Android's Very Good Week

Carl Weinschenk
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Ten Handy Android Apps You'll Use Everyday

There are two significant pieces of Android news this week: The introduction of the operating system version customized for tablets-Honeycomb-and its passage of Symbian to become the leading mobile operating system.

Each piece of news shows the progress being made by Android. Taken together, they are extremely compelling evidence of the strength of the OS which, after all, is just a toddler at five years old.

The New York Times is one of many sites reporting on the shipment estimates, which were made by Canalys. The company said that in the fourth quarter of 2010 manufacturers shipped 33.3 million Android-based phones. That edged out its year-ago quarter, when 4.7 million were shipped. Symbian shipped 31 million. Though it was edged out by Android, Symbian enjoyed a 31 percent increase.


Of course, it doesn't pay to shed any tears for Nokia, which has about 1.3 billion users worldwide. But, according to the story, Nokia has "struggled to develop an operating system for high-end smartphones, the fastest-growing and most lucrative part of the business." The writer raises the possibility that Nokia may go with another OS in the United States.


The other piece of good news for Android is Honeycomb. Ars Technica has a nice rundown, with some good photos. The story says that Honeycomboffers a "holographic' user interface shell," more extensive application programming interfaces (APIs) for developers and improved graphic performance. Lifehacker compares Honeycomb to the iPad, starting with five areas where the new operating system wins.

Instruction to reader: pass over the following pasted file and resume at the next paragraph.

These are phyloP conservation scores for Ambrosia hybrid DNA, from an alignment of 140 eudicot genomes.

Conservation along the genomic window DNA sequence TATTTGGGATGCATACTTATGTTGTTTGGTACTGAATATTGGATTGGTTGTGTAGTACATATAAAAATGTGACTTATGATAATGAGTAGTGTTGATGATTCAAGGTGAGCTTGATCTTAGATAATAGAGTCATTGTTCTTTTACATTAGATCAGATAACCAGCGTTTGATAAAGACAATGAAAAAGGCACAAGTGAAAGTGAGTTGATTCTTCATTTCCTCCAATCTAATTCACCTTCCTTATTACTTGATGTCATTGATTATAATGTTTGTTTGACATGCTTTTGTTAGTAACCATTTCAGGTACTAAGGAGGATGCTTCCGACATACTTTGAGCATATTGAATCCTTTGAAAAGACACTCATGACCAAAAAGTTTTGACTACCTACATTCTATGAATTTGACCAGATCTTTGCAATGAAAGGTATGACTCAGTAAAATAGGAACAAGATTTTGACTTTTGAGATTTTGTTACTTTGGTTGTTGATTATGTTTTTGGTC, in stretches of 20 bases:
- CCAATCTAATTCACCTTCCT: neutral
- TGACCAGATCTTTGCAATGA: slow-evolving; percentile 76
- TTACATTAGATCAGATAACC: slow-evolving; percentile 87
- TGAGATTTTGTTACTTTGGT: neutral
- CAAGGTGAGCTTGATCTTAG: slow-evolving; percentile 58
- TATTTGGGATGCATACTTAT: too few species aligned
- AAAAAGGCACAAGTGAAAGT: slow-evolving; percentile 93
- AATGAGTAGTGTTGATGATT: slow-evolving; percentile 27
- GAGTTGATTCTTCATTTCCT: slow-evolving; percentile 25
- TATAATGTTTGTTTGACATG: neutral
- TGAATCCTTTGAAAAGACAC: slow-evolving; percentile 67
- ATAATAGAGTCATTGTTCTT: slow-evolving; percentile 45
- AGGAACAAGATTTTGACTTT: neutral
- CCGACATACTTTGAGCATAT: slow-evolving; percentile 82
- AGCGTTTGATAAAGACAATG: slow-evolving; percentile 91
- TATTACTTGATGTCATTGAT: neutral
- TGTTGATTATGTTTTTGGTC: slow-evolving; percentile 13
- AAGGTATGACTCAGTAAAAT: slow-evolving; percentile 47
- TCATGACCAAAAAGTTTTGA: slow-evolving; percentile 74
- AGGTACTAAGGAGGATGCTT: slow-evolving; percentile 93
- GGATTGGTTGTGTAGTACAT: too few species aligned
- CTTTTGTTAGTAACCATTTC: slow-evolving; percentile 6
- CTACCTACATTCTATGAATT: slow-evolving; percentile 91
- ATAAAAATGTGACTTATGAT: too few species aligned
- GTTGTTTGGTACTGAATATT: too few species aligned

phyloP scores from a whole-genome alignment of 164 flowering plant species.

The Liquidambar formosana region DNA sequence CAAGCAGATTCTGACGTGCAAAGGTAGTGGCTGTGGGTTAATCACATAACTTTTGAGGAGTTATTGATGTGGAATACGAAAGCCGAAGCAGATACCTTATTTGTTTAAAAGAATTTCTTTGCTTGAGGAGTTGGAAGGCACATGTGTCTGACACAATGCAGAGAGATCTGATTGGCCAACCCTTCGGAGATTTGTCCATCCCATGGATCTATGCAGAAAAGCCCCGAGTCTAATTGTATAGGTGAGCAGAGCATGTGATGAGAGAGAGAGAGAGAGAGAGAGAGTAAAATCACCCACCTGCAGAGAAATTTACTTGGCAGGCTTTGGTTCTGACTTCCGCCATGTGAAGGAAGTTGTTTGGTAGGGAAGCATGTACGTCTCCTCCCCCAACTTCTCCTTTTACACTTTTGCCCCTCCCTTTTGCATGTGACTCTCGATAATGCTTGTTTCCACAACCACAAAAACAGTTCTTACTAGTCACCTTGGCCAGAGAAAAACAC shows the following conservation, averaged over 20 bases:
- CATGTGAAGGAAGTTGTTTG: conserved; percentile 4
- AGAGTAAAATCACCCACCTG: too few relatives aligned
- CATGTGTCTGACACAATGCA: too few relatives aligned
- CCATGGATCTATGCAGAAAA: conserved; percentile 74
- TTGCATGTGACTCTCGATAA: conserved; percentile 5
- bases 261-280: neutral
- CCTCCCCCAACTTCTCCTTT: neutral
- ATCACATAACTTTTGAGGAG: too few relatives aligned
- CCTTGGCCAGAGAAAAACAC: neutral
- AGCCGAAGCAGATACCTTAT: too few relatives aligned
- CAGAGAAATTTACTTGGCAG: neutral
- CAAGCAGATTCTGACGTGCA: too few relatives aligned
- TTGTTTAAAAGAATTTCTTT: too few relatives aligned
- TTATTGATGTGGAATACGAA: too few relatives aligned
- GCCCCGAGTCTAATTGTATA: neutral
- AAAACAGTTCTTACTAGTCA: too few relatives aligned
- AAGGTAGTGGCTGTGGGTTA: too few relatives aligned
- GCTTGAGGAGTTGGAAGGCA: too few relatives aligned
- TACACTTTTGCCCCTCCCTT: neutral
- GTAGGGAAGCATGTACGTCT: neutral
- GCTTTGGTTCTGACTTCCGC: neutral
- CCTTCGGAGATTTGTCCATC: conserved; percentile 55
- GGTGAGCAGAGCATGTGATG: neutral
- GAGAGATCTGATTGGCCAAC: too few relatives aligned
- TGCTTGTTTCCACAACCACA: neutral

The question to follow deals with the fate of a technology introduced for consumers in the enterprise. SlashGear has a piece covering CEO Aaron Levie's handicapping the enterprise iPad battle between Android and those using the proprietary OSes. He picks the open platform because of its ability to stimulate developers.

The point seems at once well-taken and simplistic. Clearly, developers will flock to Android. By the same token, they won't abandon the iPad in any number. At the end of the day, the two operating systems-as well as Cius from Cisco, PlayBook from Research In Motion and others-will share the enterprise. Frameworks, such as Rhmobile's, will enable developers to write once for multiple platforms. The concept of winners and losers will fade.

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